Sunday Jun 23

BettsTara Tara Betts is a Ph.D. candidate at SUNY-Binghamton in English/Creative Writing. She is the author of the Arc & Hue. Her libretto THE GREATEST!: An Homage to Muhammad Ali was commissioned by Peggy Choy Dance Company and published by Winged City Press in April 2013. Her poems appear in numerous journals and anthologies, including Callaloo, Obsidian IIICrab Orchard ReviewGathering Ground, Villanelles, and A Face to Meet the Faces. Her prose and critical writing has appeared recently in The Black Scholar and at


Broken during a Move

During a move, something is always broken—
dishes, figurines, toys, panes of picture frames.
The breaking is an onslaught of jagged edges,
cracks, lost handles, missing pieces.
You sweep up splinters and chips. Look closely
at the floor for the winking of fine glass.
You dampen a paper towel to pick up the tiniest
slivers along with once invisible dirt. There
is peace in disposing of broken things.

Ruptures in upright bones, fragmentation of pulse,
becomes less evident as time sweeps them away.
Disorientation from the loss means adjust
because no one cares about the collapsed.
Instead, people should count the teeth
in your whole, white smile. The busted, dead
trinkets disappear to make room for others.

My Father’s Ashes

He told us for years so there was no question.
He never wanted to be buried. He’d heard too
many stories about dead people ending up
everywhere except a casket, another anchor
committing him to this tiny town where he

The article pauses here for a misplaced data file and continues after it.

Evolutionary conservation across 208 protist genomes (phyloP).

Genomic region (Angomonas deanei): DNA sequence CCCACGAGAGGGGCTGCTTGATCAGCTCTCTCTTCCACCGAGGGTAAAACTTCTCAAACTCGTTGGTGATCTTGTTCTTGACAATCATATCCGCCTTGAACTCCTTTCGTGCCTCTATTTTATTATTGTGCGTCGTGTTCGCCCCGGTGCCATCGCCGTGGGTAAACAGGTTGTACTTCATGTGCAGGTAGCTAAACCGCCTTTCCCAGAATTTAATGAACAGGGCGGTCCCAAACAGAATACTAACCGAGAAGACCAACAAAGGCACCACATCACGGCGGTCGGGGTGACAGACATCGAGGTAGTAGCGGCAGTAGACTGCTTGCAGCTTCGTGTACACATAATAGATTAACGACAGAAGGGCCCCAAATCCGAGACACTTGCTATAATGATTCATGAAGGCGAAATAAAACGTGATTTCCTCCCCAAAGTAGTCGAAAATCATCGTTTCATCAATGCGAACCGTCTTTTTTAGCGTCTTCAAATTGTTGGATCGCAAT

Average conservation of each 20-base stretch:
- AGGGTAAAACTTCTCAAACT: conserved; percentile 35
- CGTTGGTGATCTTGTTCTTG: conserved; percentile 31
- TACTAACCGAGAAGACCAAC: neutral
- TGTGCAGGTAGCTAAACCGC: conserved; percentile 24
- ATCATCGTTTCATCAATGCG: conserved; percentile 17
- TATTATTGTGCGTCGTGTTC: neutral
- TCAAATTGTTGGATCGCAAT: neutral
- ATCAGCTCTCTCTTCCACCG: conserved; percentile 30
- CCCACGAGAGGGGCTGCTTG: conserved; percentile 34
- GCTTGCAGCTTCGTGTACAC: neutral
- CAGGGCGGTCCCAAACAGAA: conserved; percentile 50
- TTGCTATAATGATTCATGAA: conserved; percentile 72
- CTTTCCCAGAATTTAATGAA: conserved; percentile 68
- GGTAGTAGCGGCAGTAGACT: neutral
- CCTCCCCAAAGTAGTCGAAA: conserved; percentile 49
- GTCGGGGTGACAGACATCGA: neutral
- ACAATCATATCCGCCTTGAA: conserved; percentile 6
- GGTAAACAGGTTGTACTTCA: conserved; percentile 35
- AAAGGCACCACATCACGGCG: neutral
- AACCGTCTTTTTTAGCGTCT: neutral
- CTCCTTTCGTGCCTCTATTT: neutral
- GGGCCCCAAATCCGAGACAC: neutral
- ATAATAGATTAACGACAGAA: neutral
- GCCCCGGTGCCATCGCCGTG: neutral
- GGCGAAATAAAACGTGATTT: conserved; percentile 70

conceived me and handed out cigars after
my birth. He declared me brilliant then.

I was approaching 39 during a clear July sky,
and my brother and I quietly stood between
prayers and goodbyes. When the officiant
hands me a bag, I kept thinking how small
my father has become. His 6-foot-4 frame,
huge limbs that filled 5X T-shirts reduced
to a small plastic bag, lighter than sand,
almost airy. We are amazed at the ashes,
not gray or white, but light brown, almost
the same brown of him in old photographs
smiling and still alive. When I gingerly

lower my fingers into the bag, I decide
to dip my hand in quickly, scoop the dry
where the hard flecks of dull bone press
against my skin. The wonder of which bones
asks are these the hands that slapped, or
the arms that held me? Are these shoulders
that I rode like small royalty, or the ribs
that rose and fell in sleep, when I slept ,
a baby on his chest, or was it the pelvis
that clattered against my mother to make

me? The thought drifts. I open my hand.
I toss him into the fountain’s edge. I am
careful because the wind cannot take him
in some stray, errant direction. A compass
points one way for him now, but my brother
and I follow routes that he will never see.